Perhaps no other theologian or church reformer has affected Christian monasticism as much as Saint Benedict of Nursia (c. 480-547). What we know of St. Benedict primarily comes from the pope-saint, Gregory I, who wrote his Dialogues near the end of the 6th century. Although the Dialogues contain little to no dates, and folklore and legend have a heavy presence in the text, St. Gregory’s account of Benedict’s life is generally considered to be factual. According to St. Gregory, Benedict of Nursia had quite an interesting life.
St. Benedict was the son of a Roman noble. He received an early education at Nursia, but obtained higher and fuller schooling in the city of Rome. Sometime after completing his education, Benedict fled the city and its luxurious lifestyle. Forsaking his noble birth, St. Benedict withdrew to the countryside and eventually became a hermit, living somewhere near modern Affile and the foothills of Abruzzi. There, he gained a lofty reputation as a miracle healer and as a generally pious person.
Drawn by the hermit’s reputation, local monks approached St. Benedict and begged him to become their abbot. The monks managed to convince St. Benedict, so the hermit returned with the monks to lead the monastery. The local monks, however, soon began to regret St. Benedict’s presence. Benedict did not just want to continue the monastic status quo—the man was a revolutionary who demanded more discipline and piety in his monastery. Yet, the monks, many of whom were former nobles like Benedict, did not appreciate their new abbot’s strict rules.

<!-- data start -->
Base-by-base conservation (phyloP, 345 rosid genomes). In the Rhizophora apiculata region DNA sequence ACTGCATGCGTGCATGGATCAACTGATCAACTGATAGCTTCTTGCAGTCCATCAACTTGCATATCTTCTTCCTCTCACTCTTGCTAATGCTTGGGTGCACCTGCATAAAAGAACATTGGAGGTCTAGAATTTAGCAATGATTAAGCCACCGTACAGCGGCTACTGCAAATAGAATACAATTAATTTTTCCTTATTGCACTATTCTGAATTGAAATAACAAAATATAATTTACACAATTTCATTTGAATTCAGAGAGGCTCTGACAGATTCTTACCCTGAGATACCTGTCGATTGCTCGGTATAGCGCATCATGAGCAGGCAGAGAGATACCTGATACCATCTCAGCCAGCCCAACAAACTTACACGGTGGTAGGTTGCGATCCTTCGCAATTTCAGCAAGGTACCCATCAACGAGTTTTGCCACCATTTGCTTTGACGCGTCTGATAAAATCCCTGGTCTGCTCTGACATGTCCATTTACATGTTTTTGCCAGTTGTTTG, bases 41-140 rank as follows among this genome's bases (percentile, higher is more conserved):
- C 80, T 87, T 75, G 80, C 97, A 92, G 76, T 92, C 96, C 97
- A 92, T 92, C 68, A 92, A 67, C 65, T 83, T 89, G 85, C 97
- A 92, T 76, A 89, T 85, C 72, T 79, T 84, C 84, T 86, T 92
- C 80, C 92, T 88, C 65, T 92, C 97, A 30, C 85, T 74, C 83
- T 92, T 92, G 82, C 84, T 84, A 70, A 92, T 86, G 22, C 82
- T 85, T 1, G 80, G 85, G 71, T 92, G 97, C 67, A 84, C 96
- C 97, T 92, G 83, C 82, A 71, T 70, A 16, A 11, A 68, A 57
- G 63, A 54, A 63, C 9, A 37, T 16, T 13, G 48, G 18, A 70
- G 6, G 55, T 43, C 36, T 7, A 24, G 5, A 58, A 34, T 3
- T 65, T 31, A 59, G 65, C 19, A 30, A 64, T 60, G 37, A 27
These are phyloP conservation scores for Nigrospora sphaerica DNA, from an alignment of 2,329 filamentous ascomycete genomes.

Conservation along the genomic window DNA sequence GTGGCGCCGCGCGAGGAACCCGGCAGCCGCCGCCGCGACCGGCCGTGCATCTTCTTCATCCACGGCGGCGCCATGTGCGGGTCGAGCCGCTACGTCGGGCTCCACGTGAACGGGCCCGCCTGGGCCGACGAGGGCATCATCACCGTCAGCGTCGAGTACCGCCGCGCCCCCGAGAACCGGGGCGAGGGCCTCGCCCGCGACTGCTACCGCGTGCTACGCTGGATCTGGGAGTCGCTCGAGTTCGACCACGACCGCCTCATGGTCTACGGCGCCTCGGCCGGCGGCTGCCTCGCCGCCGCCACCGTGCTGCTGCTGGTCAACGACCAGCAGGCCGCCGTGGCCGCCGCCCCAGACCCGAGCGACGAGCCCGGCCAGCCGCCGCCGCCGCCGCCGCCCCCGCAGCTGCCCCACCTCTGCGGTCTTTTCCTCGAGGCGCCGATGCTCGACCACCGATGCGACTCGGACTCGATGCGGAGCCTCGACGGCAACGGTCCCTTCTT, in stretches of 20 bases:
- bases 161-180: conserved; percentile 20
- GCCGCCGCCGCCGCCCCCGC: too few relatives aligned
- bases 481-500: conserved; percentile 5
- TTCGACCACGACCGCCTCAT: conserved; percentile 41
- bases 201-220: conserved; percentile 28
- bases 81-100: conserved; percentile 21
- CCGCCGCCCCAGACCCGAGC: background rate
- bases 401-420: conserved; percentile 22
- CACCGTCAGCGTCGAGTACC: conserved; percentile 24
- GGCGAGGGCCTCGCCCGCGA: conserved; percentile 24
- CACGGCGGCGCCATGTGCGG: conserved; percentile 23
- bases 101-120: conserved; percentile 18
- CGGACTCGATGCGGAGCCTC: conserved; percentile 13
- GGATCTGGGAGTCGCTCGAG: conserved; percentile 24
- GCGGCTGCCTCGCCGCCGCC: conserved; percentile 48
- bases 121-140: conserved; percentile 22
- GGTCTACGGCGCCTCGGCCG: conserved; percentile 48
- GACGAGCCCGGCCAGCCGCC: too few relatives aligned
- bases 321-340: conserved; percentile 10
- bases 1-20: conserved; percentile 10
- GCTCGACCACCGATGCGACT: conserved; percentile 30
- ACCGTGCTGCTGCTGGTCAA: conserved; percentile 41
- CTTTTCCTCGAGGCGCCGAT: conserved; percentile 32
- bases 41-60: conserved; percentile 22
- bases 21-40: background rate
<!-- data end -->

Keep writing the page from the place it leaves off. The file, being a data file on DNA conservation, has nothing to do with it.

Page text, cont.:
Eventually, the unhappy grumblings of the monks devolved into murderous plotting. According to the ancient sources about Benedict’s life, the monks may have attempted to end their abbot’s life in two ways. They apparently poisoned Benedict’s bread and then his wine, with the wine attempt being the most spectacular—according to the story, St. Benedict made the sign of the cross over the wine and the cup shattered, spilling its contents on the floor. Whether by luck, by God or by caution and cunning, St. Benedict survived the assassination attempts carried out by his ungrateful charges.
When St. Benedict learned that the monks of his monastery were trying to kill him, he resigned as abbot and returned to his life as a hermit. The saint, however, did not remain in isolation for long. As more and more disciples flocked to St. Benedict, he was convinced to try his hand at monasticism, once more. He founded twelve monasteries and imposed on them his Rule of St. Benedict. Now, he is considered the father of Western monasticism and was even declared the patron saint of Europe in 1964, by Pope Paul VI.
Written by C. Keith Hansley.